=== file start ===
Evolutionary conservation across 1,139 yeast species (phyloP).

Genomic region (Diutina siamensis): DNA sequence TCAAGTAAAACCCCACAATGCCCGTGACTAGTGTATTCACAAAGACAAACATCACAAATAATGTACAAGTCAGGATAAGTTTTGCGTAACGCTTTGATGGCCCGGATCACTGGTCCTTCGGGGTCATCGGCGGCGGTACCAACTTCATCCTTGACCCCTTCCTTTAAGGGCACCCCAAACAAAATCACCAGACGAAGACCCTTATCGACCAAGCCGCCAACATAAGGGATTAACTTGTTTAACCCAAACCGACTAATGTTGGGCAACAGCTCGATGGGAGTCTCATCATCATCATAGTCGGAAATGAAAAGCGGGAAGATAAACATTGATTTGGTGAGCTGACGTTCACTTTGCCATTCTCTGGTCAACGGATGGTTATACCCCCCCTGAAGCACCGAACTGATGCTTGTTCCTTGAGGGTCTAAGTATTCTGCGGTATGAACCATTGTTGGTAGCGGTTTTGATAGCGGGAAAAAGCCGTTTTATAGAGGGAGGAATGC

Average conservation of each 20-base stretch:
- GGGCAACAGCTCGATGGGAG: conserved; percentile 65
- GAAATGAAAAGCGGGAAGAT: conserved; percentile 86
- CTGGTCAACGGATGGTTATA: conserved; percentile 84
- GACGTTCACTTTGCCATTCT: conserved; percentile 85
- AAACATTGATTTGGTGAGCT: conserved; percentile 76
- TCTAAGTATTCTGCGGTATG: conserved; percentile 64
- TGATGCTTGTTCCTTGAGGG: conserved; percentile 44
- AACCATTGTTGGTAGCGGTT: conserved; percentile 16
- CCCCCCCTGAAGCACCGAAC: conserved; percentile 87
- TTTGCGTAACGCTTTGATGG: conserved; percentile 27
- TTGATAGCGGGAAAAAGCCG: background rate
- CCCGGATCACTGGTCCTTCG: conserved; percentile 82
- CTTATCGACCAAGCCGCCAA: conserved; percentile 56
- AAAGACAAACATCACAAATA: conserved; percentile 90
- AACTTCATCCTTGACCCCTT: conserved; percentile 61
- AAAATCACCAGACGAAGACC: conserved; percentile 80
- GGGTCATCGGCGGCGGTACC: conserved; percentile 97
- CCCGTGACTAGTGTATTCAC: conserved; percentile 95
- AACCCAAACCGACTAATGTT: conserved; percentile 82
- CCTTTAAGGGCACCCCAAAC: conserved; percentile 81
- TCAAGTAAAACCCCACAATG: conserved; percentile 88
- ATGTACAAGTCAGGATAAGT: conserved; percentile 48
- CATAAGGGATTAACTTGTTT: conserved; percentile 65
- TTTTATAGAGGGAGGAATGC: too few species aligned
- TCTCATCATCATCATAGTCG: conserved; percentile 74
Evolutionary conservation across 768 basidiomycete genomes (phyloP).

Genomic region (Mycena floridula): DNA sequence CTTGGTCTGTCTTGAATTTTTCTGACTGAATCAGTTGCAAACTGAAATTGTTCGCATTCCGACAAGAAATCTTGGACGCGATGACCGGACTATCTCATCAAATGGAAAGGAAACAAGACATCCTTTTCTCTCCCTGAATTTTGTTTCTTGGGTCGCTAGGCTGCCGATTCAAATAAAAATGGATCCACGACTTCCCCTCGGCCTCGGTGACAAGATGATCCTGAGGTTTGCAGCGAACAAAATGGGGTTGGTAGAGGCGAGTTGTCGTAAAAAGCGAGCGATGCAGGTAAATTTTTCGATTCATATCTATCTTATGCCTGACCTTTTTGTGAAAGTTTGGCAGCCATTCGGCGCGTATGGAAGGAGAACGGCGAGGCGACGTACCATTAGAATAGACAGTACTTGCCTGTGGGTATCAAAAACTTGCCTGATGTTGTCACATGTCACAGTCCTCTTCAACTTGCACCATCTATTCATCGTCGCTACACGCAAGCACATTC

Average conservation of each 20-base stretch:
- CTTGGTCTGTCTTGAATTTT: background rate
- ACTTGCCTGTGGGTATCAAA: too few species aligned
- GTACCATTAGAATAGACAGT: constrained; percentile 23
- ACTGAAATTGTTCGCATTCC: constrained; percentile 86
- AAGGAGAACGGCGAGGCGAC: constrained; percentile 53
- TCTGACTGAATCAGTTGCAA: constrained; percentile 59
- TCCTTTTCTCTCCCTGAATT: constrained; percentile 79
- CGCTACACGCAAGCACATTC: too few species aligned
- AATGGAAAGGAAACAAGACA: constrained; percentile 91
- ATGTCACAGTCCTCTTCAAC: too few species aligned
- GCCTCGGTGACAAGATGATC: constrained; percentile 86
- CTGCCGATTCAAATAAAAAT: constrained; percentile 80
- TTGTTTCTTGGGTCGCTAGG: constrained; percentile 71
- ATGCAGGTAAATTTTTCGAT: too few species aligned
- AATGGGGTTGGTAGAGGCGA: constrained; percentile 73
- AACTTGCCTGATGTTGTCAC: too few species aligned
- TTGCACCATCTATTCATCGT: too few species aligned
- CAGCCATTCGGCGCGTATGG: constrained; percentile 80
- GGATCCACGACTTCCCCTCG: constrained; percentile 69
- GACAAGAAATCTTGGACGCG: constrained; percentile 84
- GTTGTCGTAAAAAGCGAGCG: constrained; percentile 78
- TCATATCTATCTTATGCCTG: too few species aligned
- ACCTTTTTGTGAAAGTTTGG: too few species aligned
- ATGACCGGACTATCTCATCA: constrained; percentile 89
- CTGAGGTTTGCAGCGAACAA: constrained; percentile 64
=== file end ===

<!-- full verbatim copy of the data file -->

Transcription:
Evolutionary conservation across 1,139 yeast species (phyloP).

Genomic region (Diutina siamensis): DNA sequence TCAAGTAAAACCCCACAATGCCCGTGACTAGTGTATTCACAAAGACAAACATCACAAATAATGTACAAGTCAGGATAAGTTTTGCGTAACGCTTTGATGGCCCGGATCACTGGTCCTTCGGGGTCATCGGCGGCGGTACCAACTTCATCCTTGACCCCTTCCTTTAAGGGCACCCCAAACAAAATCACCAGACGAAGACCCTTATCGACCAAGCCGCCAACATAAGGGATTAACTTGTTTAACCCAAACCGACTAATGTTGGGCAACAGCTCGATGGGAGTCTCATCATCATCATAGTCGGAAATGAAAAGCGGGAAGATAAACATTGATTTGGTGAGCTGACGTTCACTTTGCCATTCTCTGGTCAACGGATGGTTATACCCCCCCTGAAGCACCGAACTGATGCTTGTTCCTTGAGGGTCTAAGTATTCTGCGGTATGAACCATTGTTGGTAGCGGTTTTGATAGCGGGAAAAAGCCGTTTTATAGAGGGAGGAATGC

Average conservation of each 20-base stretch:
- GGGCAACAGCTCGATGGGAG: conserved; percentile 65
- GAAATGAAAAGCGGGAAGAT: conserved; percentile 86
- CTGGTCAACGGATGGTTATA: conserved; percentile 84
- GACGTTCACTTTGCCATTCT: conserved; percentile 85
- AAACATTGATTTGGTGAGCT: conserved; percentile 76
- TCTAAGTATTCTGCGGTATG: conserved; percentile 64
- TGATGCTTGTTCCTTGAGGG: conserved; percentile 44
- AACCATTGTTGGTAGCGGTT: conserved; percentile 16
- CCCCCCCTGAAGCACCGAAC: conserved; percentile 87
- TTTGCGTAACGCTTTGATGG: conserved; percentile 27
- TTGATAGCGGGAAAAAGCCG: background rate
- CCCGGATCACTGGTCCTTCG: conserved; percentile 82
- CTTATCGACCAAGCCGCCAA: conserved; percentile 56
- AAAGACAAACATCACAAATA: conserved; percentile 90
- AACTTCATCCTTGACCCCTT: conserved; percentile 61
- AAAATCACCAGACGAAGACC: conserved; percentile 80
- GGGTCATCGGCGGCGGTACC: conserved; percentile 97
- CCCGTGACTAGTGTATTCAC: conserved; percentile 95
- AACCCAAACCGACTAATGTT: conserved; percentile 82
- CCTTTAAGGGCACCCCAAAC: conserved; percentile 81
- TCAAGTAAAACCCCACAATG: conserved; percentile 88
- ATGTACAAGTCAGGATAAGT: conserved; percentile 48
- CATAAGGGATTAACTTGTTT: conserved; percentile 65
- TTTTATAGAGGGAGGAATGC: too few species aligned
- TCTCATCATCATCATAGTCG: conserved; percentile 74
Evolutionary conservation across 768 basidiomycete genomes (phyloP).

Genomic region (Mycena floridula): DNA sequence CTTGGTCTGTCTTGAATTTTTCTGACTGAATCAGTTGCAAACTGAAATTGTTCGCATTCCGACAAGAAATCTTGGACGCGATGACCGGACTATCTCATCAAATGGAAAGGAAACAAGACATCCTTTTCTCTCCCTGAATTTTGTTTCTTGGGTCGCTAGGCTGCCGATTCAAATAAAAATGGATCCACGACTTCCCCTCGGCCTCGGTGACAAGATGATCCTGAGGTTTGCAGCGAACAAAATGGGGTTGGTAGAGGCGAGTTGTCGTAAAAAGCGAGCGATGCAGGTAAATTTTTCGATTCATATCTATCTTATGCCTGACCTTTTTGTGAAAGTTTGGCAGCCATTCGGCGCGTATGGAAGGAGAACGGCGAGGCGACGTACCATTAGAATAGACAGTACTTGCCTGTGGGTATCAAAAACTTGCCTGATGTTGTCACATGTCACAGTCCTCTTCAACTTGCACCATCTATTCATCGTCGCTACACGCAAGCACATTC

Average conservation of each 20-base stretch:
- CTTGGTCTGTCTTGAATTTT: background rate
- ACTTGCCTGTGGGTATCAAA: too few species aligned
- GTACCATTAGAATAGACAGT: constrained; percentile 23
- ACTGAAATTGTTCGCATTCC: constrained; percentile 86
- AAGGAGAACGGCGAGGCGAC: constrained; percentile 53
- TCTGACTGAATCAGTTGCAA: constrained; percentile 59
- TCCTTTTCTCTCCCTGAATT: constrained; percentile 79
- CGCTACACGCAAGCACATTC: too few species aligned
- AATGGAAAGGAAACAAGACA: constrained; percentile 91
- ATGTCACAGTCCTCTTCAAC: too few species aligned
- GCCTCGGTGACAAGATGATC: constrained; percentile 86
- CTGCCGATTCAAATAAAAAT: constrained; percentile 80
- TTGTTTCTTGGGTCGCTAGG: constrained; percentile 71
- ATGCAGGTAAATTTTTCGAT: too few species aligned
- AATGGGGTTGGTAGAGGCGA: constrained; percentile 73
- AACTTGCCTGATGTTGTCAC: too few species aligned
- TTGCACCATCTATTCATCGT: too few species aligned
- CAGCCATTCGGCGCGTATGG: constrained; percentile 80
- GGATCCACGACTTCCCCTCG: constrained; percentile 69
- GACAAGAAATCTTGGACGCG: constrained; percentile 84
- GTTGTCGTAAAAAGCGAGCG: constrained; percentile 78
- TCATATCTATCTTATGCCTG: too few species aligned
- ACCTTTTTGTGAAAGTTTGG: too few species aligned
- ATGACCGGACTATCTCATCA: constrained; percentile 89
- CTGAGGTTTGCAGCGAACAA: constrained; percentile 64